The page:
[Cfrg] matching AES security

"D. J. Bernstein" <djb@cr.yp.to> Wed, 30 July 2014 12:33 UTC

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From: "D. J. Bernstein" <djb@cr.yp.to>
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Subject: [Cfrg] matching AES security
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Blumenthal, Uri - 0668 - MITLL writes:
> IMHO, the logic/reason of matching security levels of the
> cryptographic algorithms employed in a protocol suite is fairly
> obvious and does not need an explicit justification. 

Let's think through what "matching security levels" actually means for
matching elliptic curves with AES.

In the foreseeable future there will be billions of devices that users
are relying on for cryptographic computations, and it's easy to imagine
that a typical device will use at least one new key every minute, i.e.,
a million new keys within two years. That's more than 2^50 keys overall.

There are standard attacks that break _all_ of 2^50 AES-128 keys using a
_total_ of 2^128 easy computations. Even worse, there are standard
attacks that find _at least one_ of the keys using just 2^78 easy
computations, a feasible computation today.

These attacks assume that the attacker sees ciphertext for, e.g., an
all-zero block encrypted under all of the keys. Sometimes protocols
randomize their blocks to try to stop these attacks---but putting
complications into protocols to compensate for a cipher's deficient
security is _not_ a smart way to design a cryptographic system. For the
past decade I've been recommending moving to larger cipher keys,
precisely because of this attack against 128-bit keys.

For comparison, if we're talking about Curve25519 keys rather than
AES-128 keys, the fastest attacks to find one out of 2^50 keys are as
slow as the fastest attack to find a single targeted key. (This isn't
just an observation about known attacks; it's a theorem about _all_
attacks, following easily from the "random self-reducibility" of
Curve25519 DL, a very strong type of "worst-case-to-average-case
reduction".) Exactly the same comment applies to any other curve---I'm
using Curve25519 as a concrete illustration but don't mean to suggest
that it's special in this respect.

A standard batching mechanism (1999 Escott--Sager--Selkirk--Tsapakidis,
also crediting Silverman--Stapleton; for further analysis see 2001
Kuhn--Struik, 2004 Hitchcock--Montague--Carter--Dawson, 2006 Bernstein,
2012 Lee--Cheon--Hong, and 2012 Bernstein--Lange) finds all of the 2^50
Curve25519 keys more quickly than 2^50 separate DL computations, but
still takes time 2^150, millions of times more difficult than breaking
an AES-128 key.

If you scale down to more plausible amounts of future computation, such
as 2^100, then the comparison becomes even more lopsided. The attacker
is going to find millions of the users' AES-128 keys, but has chance
only about 1/2^50 of finding even _one_ of the Curve25519 keys.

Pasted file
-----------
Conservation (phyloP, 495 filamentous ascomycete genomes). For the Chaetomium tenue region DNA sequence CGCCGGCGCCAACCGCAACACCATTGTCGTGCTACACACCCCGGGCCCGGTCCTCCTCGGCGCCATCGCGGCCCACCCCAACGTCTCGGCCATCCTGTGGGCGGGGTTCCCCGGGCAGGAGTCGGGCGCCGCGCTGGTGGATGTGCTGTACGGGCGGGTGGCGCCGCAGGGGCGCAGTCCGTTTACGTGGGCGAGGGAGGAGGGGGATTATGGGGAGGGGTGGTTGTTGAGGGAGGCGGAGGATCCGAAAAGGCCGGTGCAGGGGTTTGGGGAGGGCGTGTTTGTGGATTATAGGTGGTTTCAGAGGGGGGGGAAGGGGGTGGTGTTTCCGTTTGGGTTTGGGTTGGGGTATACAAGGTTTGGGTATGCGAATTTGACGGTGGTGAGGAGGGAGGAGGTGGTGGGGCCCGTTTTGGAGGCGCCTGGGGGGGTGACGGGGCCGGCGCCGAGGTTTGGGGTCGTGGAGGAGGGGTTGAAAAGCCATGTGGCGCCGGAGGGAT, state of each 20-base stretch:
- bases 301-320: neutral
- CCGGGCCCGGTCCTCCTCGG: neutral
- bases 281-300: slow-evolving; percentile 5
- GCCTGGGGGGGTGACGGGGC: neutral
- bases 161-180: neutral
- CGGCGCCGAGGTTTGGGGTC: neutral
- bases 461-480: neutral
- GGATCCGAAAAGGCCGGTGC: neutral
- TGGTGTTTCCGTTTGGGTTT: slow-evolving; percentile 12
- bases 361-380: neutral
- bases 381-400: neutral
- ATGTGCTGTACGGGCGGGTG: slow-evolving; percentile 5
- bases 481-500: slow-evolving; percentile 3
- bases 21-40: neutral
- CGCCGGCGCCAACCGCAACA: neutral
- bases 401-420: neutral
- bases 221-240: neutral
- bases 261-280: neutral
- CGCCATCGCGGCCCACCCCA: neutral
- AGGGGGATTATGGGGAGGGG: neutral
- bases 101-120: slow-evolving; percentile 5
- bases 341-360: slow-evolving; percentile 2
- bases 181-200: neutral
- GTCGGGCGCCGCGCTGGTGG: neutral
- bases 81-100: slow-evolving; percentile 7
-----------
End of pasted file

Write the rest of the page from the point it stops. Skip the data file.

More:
> What benefit do you derive from including a stronger
> algorithm in a chain made of weaker algorithms?

Do you realize that you're arguing _against_ mixing AES-256 with a curve
as large as 512 bits?

In a world of 2^50 AES-256 keys, there's an attack that already has a
high probability of finding a key in time "only" 2^206. This is nicely
matched with the cost of breaking Curve41417. (I admit that Curve41417
is slightly more secure when the inner-loop cost is taken into account,
but let's not quibble.) What benefit do you think you're obtaining from
larger curves, such as NIST P-521 or E-521 or Microsoft's 512-bit curve?

The argument that AES-256 "matches" 512-bit ECC is supported only by an
oversimplified analysis of single-key attacks. Multiple-key attacks are
much faster for AES-256, and are obviously preferable for the attacker;
inferior attacks make no sense as a basis for evaluating security. If
you actually want a cipher that doesn't compromise the quantitative
security level of 512-bit ECC then you need to go far beyond 256-bit
cipher keys.

The point I'm making here is orthogonal to

   * Adam's point that comparing 2^200 computation to 2^250 computation
     is meaningless---we'll never do such big computations (see
     https://www.imperialviolet.org/2014/05/25/strengthmatching.html);

   * Mike's point that what actually matters up at this level is the
     risk of breakthroughs---e.g., quantum computers running Shor;
     
   * the point that several people have made about the low cost of
     moving from 192-bit ciphers to 256-bit ciphers (and the high cost
     of supporting an excessive spectrum of options)---so usage of
     256-bit ciphers doesn't imply that users want 2^256 security;

   * the point that it's already common practice to combine, e.g.,
     RSA-2048 with AES-128 and sometimes even AES-256, illustrating that
     the users' performance constraints are the biggest issue;

and various other arguments against the whole concept of "matching
security levels". What I'm saying is that if you _do_ want to "match
security levels"---for example, Joe Salowey wrote

   TLS supports 256-bit symmetric key ciphers and we want to have
   recommended curves to match this key strength

---then it's a huge quantitative error to pair AES-256 with 512-bit ECC.
All of the attack costs that I'm describing are thoroughly established
by the public cryptanalytic literature; I'm not aware of any dispute.

Perhaps CFRG should issue a warning about AES-128 being feasible to
break under plausible assumptions. A reasonable response to this threat
is to move to a 256-bit (or merely 192-bit, but see above regarding
options) cipher with Curve25519 (or Microsoft's 256-bit curve); this
would push all known attacks above 2^120, ample protection for the
foreseeable future. A 256-bit cipher with Curve41417 would push all
known attacks above 2^200.

---Dan